Using exclusionary and qualitative screens, the KLD-Nasdaq Social Index is now up and running. The new index provides a means for SRI investors to satisfy their principles in choosing stocks from the Nasdaq for their portfolios. Boston-based KLD Research and Analytics, Inc., one of whose founders was Amy Domini, is a provider of social research services for institutional investors. Domini is no longer a principal of the firm, although her Domini Social Equity Fund is one of KLD’s largest clients.
The KLD-Nasdaq Social Index includes approximately 290 stocks from some of the largest companies in the Nasdaq, weighted by market value and chosen according to KLD”s screens. The choices cover major market segments including telecommunications, technology, and financial stocks. Companies screened for possible inclusion were domestic companies with over $1 billion in market capitalization. Companies must be listed on the Nasdaq in order to be considered for inclusion in the Index.
According to Anjeli Gupta, a spokesperson at KLD, the screens include traditional exclusionary ones–alcohol, gambling, tobacco, military contracting, and nuclear power–and qualitative. The qualitative screens, says Gupta, make for more subjective decisions (made by KLD) of company inclusion or exclusion, based as they are on a company”s social strengths and concerns. These screens include environment, community involvement, diversity, employee relations, non-U.S. operations, and product quality.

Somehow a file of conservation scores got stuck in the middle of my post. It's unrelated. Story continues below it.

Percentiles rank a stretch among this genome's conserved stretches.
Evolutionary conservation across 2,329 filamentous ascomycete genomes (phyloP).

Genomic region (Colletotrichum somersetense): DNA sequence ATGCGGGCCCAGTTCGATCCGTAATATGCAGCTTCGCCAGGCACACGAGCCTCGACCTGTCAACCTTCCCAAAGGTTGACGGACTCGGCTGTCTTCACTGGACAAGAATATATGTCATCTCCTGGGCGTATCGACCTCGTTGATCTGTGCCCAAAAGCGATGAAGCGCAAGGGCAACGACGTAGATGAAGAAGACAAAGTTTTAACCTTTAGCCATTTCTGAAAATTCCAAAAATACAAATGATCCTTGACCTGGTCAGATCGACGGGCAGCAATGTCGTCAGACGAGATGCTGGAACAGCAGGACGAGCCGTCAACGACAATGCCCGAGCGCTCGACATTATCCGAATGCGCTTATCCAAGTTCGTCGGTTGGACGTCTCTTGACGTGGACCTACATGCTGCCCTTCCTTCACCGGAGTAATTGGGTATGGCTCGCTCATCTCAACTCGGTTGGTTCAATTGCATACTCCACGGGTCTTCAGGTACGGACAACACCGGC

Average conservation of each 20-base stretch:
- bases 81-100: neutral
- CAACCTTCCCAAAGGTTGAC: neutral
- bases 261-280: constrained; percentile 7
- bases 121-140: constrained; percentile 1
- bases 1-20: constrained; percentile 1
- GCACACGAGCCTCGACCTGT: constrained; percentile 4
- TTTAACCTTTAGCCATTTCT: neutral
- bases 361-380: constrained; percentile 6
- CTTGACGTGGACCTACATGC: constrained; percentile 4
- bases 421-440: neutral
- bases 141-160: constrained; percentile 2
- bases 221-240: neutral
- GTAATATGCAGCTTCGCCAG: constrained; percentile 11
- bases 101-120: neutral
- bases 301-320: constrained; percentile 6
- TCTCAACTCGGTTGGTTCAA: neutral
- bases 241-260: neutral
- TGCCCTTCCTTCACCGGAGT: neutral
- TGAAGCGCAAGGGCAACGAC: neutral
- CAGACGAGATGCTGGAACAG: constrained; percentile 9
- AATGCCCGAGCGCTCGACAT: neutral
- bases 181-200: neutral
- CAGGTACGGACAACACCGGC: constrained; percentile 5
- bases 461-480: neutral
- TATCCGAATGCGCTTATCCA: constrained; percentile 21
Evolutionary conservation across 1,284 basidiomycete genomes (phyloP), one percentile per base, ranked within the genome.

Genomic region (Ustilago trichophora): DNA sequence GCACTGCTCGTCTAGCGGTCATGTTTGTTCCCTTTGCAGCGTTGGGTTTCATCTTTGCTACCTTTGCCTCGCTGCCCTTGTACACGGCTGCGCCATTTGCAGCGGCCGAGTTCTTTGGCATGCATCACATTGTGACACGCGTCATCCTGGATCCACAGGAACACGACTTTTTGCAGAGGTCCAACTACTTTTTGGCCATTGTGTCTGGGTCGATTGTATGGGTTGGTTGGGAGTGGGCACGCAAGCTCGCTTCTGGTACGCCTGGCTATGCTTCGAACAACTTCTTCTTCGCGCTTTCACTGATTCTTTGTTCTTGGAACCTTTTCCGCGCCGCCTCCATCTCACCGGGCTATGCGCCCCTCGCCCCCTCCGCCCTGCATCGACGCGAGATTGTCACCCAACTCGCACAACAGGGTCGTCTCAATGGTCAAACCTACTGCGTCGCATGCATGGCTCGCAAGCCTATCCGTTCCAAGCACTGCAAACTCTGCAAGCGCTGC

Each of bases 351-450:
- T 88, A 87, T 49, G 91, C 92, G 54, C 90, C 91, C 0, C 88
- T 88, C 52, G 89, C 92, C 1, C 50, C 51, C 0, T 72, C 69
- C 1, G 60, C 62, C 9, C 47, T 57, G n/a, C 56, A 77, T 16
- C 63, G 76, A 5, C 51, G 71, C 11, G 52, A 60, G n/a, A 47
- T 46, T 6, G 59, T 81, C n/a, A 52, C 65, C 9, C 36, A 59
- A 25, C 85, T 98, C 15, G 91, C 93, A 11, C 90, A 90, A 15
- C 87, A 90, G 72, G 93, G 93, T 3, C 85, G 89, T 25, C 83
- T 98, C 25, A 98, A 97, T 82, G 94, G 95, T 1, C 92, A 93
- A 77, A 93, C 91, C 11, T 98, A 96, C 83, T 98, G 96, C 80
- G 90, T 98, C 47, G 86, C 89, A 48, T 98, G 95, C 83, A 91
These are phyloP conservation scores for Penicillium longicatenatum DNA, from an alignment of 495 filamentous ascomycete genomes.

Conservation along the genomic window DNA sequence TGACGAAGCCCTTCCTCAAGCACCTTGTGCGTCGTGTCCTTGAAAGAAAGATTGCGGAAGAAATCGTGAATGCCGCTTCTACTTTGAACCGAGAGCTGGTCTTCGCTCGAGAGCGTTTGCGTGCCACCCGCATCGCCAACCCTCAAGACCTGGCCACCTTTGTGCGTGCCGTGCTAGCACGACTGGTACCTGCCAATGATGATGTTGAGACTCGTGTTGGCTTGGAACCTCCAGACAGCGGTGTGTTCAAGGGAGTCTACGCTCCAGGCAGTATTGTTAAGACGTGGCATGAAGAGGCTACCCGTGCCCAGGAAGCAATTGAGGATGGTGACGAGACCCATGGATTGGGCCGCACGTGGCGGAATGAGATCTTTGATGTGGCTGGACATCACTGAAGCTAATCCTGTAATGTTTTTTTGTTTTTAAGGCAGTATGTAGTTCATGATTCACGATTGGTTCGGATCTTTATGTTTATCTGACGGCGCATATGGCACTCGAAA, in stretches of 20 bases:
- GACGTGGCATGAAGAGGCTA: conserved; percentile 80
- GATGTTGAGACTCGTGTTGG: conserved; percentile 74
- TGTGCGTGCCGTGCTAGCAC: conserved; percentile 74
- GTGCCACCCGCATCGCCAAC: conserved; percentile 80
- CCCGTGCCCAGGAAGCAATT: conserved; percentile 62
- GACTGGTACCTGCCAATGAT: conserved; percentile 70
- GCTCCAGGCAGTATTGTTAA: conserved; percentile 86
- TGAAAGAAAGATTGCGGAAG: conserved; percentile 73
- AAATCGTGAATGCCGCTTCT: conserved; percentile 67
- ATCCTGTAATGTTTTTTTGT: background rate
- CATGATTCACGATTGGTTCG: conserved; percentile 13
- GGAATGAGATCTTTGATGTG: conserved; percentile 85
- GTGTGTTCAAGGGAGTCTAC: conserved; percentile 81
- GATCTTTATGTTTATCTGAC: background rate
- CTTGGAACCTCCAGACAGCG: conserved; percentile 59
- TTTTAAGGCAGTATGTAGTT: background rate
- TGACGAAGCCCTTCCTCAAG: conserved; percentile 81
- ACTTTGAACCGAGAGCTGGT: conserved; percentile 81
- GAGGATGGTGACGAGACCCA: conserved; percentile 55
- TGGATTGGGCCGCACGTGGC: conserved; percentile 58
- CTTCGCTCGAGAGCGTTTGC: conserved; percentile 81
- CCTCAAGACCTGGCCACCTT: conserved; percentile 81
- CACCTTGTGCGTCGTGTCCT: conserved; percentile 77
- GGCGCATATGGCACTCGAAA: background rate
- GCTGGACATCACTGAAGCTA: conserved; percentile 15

Some of the factors that count in favor of a company in the qualitative screens are whether it shows evidence of innovation, or has progressive policies in social and environmental areas. Such behavior could include extensive employee benefits packages, or support of charities or other functions within local communities. Companies included in the new index include Oracle, in part because of its strong diversity policies; Qualcomm, because of exceptional employee involvement policies; and Amgen, because of its community involvement. Says Gupta, “We don”t include companies on any of our indexes that have a record of detrimental behavior to society.” The index does not release names of companies that did not pass their screens, but will say that stumbling blocks to listing on the index include such areas as a history of discrimination lawsuits, significant and recent environmental liabilities, or a lack of female or diversity representation in management or board positions.
Announced in mid-February, the index saw its official debut on January 1, 2002, when it began tracking stocks. It had been under development since the fall of 2001. Currently there are no financial products available based on the index, but KLD is in discussion with a number of institutions, says Gupta, for the creation of such products, including the possibility of mutual funds, within the next few months.
Advisors may want to follow these developments. Those with clients who have particular concerns not covered in the main screens, such as animal welfare or particular “green” standards, should contact KLD directly, says Gupta, to indicate their interest in the possible addition of such screens to the process.